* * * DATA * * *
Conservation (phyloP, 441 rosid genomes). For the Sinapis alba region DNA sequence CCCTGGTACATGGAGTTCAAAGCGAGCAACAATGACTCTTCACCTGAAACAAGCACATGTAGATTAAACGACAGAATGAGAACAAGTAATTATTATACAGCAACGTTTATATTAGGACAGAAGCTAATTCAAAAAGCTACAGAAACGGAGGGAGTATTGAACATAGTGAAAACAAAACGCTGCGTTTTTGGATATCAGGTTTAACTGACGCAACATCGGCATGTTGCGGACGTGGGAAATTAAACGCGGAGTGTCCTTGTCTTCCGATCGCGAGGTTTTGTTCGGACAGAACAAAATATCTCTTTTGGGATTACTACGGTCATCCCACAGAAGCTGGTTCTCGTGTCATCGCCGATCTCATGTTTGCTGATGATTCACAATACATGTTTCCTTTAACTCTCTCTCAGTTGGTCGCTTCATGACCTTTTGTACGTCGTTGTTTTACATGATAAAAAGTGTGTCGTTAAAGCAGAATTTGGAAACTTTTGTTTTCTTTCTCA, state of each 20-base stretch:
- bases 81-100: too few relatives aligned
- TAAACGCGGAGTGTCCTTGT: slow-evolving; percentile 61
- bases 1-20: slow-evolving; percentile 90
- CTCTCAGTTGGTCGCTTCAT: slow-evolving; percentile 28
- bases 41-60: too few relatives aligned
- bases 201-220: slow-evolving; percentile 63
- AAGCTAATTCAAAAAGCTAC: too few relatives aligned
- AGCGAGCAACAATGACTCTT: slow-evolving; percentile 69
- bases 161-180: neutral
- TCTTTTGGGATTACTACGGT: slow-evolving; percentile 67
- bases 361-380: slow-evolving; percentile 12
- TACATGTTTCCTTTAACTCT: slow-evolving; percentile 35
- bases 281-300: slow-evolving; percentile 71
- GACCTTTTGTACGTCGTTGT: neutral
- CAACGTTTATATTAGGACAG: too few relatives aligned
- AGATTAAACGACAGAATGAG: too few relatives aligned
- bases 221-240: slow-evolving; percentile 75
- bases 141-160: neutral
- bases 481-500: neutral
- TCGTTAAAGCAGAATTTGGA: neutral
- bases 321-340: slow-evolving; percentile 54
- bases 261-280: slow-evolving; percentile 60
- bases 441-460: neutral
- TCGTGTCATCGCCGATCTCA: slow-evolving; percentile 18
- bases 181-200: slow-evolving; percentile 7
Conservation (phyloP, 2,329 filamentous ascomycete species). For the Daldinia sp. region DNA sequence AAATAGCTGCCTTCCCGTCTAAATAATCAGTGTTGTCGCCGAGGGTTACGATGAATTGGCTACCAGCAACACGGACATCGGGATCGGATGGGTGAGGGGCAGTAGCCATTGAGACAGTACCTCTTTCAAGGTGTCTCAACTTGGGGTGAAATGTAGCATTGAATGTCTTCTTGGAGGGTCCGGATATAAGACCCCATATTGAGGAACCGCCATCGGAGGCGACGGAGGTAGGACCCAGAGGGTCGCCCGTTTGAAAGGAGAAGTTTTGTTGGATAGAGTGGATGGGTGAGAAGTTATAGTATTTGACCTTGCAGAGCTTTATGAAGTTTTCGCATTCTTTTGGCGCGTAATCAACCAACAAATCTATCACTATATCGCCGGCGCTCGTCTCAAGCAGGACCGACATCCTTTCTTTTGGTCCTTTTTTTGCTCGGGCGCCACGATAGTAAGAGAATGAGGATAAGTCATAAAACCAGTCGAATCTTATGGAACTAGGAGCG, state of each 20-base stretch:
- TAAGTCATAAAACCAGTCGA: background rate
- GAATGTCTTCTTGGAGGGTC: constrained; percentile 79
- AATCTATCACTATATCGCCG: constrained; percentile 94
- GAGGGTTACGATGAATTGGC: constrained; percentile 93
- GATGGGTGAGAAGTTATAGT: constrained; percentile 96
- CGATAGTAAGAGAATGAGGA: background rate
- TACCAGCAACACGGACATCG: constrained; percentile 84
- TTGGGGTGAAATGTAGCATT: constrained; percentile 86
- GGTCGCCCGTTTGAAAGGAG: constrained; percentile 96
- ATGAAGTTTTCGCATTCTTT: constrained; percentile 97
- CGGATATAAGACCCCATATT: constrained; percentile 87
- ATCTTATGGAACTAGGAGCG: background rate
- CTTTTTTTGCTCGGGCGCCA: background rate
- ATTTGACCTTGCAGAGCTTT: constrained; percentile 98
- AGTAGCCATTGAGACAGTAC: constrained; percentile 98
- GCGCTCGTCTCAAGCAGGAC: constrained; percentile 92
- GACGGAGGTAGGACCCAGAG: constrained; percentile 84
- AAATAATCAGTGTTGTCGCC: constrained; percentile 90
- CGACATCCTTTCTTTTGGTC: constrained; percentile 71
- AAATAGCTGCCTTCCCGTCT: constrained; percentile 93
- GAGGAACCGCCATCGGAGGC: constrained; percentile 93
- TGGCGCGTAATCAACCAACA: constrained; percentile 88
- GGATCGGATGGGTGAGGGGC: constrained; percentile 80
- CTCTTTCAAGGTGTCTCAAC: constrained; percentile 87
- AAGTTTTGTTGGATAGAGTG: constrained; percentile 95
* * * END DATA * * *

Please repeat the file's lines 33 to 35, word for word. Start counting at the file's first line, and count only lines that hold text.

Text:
- CGATAGTAAGAGAATGAGGA: background rate
- TACCAGCAACACGGACATCG: constrained; percentile 84
- TTGGGGTGAAATGTAGCATT: constrained; percentile 86